If implemented, the NEP will prove a death knell for most of such students, who hail from marginalised sections, particularly Muslims and Scheduled Castes (SCs)
Abdul Qadir | Clarion India
The New Education Policy being aggressively marketed by the corporate driven media is just another, and perhaps most fatal attack, on the institutions that were originally designed to make India strong as a nation and a society. According to conservative estimates, the number of first generation learners is more than 121 million, almost all of them hailing from the marginalised sections, particularly Muslims and Scheduled Castes (SCs).
We all are witness to the systematic and well-calibrated assaults on institutions including the judiciary, media and the academia. But the single most alarming threat comes from the systematic degeneration of education system and its planned replacement by a highly elitist, discriminatory and money driven model using the hybrid wrapper.
On the alibi of promoting e-learning, the process of the dismantling of the classroom mode of teaching has already begun, and if remedial measures are not taken, it will, sooner rather than later, be replaced by technology driven learning models that besides being anti education in general, would virtually push out first generation learners, who, more than anybody else, need directly interactive teaching under the community umbrella.
Once the dismantling of the education system is effectively accomplished, there would be no need for separate assault on other institutions as they would automatically fall in line.
There can’t be a substitute for classroom teaching as, besides promoting collaborative learning, it distinctly enhances critical thinking and social skills, something vital for first generation learners who cannot fall back upon an educationally conducive home environment.
The classroom mode keeps the students better engaged, and on account of direct peer interaction, helps them develop an outlook that can make them better citizens. Career planning too becomes somewhat easier for the first generation learners and even others belonging to the marginalised sections.
To begin with, the hybrid education model presents a mix of classroom teaching and e learning but the arrangement is manifestly deceptive as it just aims at reducing the hiccups of direct jump to the e-model. By all indications, under the hybrid model, classroom teaching will be gradually, but definitely, discouraged. This somewhat robotic model leaves little scope for innovative thinking as transmission of concentrated information leaves little scope for critical evaluation.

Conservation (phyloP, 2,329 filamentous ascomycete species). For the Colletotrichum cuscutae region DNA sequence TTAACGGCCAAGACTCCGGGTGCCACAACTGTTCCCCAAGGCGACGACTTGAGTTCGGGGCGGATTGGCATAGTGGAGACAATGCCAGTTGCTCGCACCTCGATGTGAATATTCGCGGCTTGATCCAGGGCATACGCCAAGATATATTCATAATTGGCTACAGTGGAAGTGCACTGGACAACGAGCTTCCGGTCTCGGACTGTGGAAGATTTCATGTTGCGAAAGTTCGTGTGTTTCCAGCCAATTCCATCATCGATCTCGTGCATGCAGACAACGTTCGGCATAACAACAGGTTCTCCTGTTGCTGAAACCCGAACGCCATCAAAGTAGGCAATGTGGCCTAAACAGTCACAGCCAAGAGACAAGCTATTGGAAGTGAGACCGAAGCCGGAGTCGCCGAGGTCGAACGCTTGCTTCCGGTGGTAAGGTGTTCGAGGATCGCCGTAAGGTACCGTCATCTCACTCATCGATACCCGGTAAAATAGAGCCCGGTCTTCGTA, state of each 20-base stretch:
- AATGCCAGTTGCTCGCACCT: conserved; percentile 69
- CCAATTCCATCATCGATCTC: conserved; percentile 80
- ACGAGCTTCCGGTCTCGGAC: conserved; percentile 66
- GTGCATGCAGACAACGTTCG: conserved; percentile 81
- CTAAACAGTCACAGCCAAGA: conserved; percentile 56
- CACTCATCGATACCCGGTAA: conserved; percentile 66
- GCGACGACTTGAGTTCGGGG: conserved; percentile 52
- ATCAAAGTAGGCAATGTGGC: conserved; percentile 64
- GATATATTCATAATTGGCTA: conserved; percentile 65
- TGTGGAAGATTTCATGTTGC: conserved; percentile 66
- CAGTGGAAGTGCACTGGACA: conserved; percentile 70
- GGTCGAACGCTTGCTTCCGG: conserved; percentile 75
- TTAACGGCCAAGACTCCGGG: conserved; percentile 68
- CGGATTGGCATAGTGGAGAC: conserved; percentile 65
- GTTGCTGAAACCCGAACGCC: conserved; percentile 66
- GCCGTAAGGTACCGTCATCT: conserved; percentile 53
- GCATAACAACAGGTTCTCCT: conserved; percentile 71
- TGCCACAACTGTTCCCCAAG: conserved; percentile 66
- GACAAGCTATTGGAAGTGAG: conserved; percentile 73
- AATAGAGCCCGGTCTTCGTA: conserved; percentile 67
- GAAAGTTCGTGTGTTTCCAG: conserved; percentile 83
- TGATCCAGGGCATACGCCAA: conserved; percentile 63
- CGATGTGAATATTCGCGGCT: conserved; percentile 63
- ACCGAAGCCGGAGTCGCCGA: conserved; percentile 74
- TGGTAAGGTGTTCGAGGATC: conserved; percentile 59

The privileged sections have little to lose, as on the alibi of hybrid education, only the public-funded institutions would be targeted and the elites will continue to get their wards admitted to premier institutes within and outside the country. In any case, no less than one million Indian students are currently enrolled in institutions located in 85 different countries, most of them in Europe and the US.
Only a handful of Indian students enrolled in foreign universities are first generation learners who, somehow manage to get scholarships both on account of their personal merit and avenues opened by the approach that welcomes and promotes diversity in the best universities of the world. But their number is almost negligible and most of the Indians enrolled in foreign universities come from the privileged sections of the society.
The great digital divide that makes technology almost inaccessible and unaffordable for the most of ‘Bharat’ also makes the hybrid education heavily tilted in favour of the rich, resourceful and urbanites.
The hybrid model also deprives the students of vital personality development avenues offered by co-curricular and extra-curricular activities organised by the regular educational institutions.
There cannot be a ‘single size fit all model’ of education and only classroom teaching is equipped to address diversity and special requirements of first generation learners.
Moreover, it will render millions of trained men and women virtually unemployable as very few teachers are required under the e-model to cater to a very large number of students.
Single room hutments and open sky living conditions of the marginalised sections leaves little room for the conducive teaching-learning atmosphere at home.
According to the Sachar Committee report, the condition of Muslims in India was worse than that of the SCs and as such the new education policy with its distinctly elitist and agenda driven ingredients is bound to hit the Muslims more than the other marginalised groups. With noose tightening on the madrasas, the scope of classroom teaching for Muslims gets further diminished. The madrasas, in any case, on account of a less than flexible and accommodative character have failed the community.
According to reliable estimates, India hosts 60 percent of the world’s anaemic children and as such it would be too much to expect such children to become tech savvy overnight to benefit from the electronically transmitted information.
The lateral entry of faculty sans any prescribed qualification too is inherently problematic as biased and wrongly indoctrinated bigots may be pushed inside the system on the alibi of lateral entry.
As such the New Education Policy is distinctly biased against the underprivileged as a whole, especially the Muslims and Dalits, and corrective measured are urgently required to stop its roll out and conduct a thorough review addressing the very genuine concerns of the marginalised sections.